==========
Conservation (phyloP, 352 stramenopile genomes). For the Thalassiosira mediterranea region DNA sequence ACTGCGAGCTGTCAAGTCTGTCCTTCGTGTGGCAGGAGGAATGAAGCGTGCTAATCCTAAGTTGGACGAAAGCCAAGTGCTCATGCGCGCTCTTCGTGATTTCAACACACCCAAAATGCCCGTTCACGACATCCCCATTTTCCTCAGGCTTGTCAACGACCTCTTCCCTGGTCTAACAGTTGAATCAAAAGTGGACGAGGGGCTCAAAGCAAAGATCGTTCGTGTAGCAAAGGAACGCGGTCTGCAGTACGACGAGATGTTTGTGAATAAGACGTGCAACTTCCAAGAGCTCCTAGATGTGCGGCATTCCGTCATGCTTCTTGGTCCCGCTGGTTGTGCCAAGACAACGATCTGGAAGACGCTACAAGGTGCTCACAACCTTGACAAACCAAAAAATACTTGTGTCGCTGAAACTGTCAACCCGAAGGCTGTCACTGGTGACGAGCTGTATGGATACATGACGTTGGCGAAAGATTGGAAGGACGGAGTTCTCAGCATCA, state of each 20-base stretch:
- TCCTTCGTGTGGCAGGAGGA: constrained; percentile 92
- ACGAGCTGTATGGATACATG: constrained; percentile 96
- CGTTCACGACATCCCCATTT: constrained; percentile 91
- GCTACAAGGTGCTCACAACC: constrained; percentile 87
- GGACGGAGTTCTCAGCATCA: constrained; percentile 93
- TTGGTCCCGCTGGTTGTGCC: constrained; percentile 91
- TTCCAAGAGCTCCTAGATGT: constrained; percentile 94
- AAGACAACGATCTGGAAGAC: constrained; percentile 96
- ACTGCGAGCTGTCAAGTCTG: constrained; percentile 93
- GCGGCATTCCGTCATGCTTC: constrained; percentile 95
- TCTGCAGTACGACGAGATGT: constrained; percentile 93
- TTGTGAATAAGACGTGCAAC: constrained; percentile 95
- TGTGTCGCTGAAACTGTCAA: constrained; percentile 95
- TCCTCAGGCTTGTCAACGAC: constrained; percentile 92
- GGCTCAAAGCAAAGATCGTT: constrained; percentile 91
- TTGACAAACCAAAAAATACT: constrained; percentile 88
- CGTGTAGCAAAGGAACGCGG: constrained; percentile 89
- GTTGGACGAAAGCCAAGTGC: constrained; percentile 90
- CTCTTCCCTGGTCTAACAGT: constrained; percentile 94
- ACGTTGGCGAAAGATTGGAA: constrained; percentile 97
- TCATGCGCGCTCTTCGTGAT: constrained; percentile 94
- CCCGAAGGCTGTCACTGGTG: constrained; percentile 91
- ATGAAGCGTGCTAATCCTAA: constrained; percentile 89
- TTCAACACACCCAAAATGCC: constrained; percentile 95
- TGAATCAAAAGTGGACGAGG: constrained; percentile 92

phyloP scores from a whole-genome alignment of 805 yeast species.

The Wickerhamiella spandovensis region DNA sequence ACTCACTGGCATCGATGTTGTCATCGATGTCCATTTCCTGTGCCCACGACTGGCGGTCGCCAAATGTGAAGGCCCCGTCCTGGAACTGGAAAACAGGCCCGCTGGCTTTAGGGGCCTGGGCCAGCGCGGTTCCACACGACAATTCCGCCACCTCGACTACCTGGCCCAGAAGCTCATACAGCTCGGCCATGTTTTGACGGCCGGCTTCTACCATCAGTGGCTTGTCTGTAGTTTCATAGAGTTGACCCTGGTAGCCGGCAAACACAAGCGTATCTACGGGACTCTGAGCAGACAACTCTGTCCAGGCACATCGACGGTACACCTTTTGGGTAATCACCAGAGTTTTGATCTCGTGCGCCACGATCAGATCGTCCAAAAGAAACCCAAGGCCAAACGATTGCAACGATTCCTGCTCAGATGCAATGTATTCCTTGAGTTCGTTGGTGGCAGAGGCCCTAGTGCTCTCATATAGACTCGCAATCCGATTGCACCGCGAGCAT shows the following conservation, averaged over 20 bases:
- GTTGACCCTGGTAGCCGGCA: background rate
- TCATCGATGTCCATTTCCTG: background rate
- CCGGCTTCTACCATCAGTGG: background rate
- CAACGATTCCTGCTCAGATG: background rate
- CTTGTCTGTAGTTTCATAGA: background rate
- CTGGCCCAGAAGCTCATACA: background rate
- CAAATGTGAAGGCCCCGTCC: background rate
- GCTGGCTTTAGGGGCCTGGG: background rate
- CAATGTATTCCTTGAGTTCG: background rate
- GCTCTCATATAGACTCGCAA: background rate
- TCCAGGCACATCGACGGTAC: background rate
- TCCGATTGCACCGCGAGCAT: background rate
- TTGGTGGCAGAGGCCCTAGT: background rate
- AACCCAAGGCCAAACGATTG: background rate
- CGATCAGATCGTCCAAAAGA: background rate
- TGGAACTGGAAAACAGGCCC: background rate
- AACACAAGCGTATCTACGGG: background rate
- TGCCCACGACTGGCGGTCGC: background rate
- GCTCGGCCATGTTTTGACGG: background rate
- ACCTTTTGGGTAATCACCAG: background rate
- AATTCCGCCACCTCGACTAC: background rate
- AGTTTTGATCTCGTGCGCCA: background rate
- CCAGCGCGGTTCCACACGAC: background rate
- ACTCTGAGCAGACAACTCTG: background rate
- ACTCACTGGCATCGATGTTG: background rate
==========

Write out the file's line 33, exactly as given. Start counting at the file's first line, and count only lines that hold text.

- CTTGTCTGTAGTTTCATAGA: background rate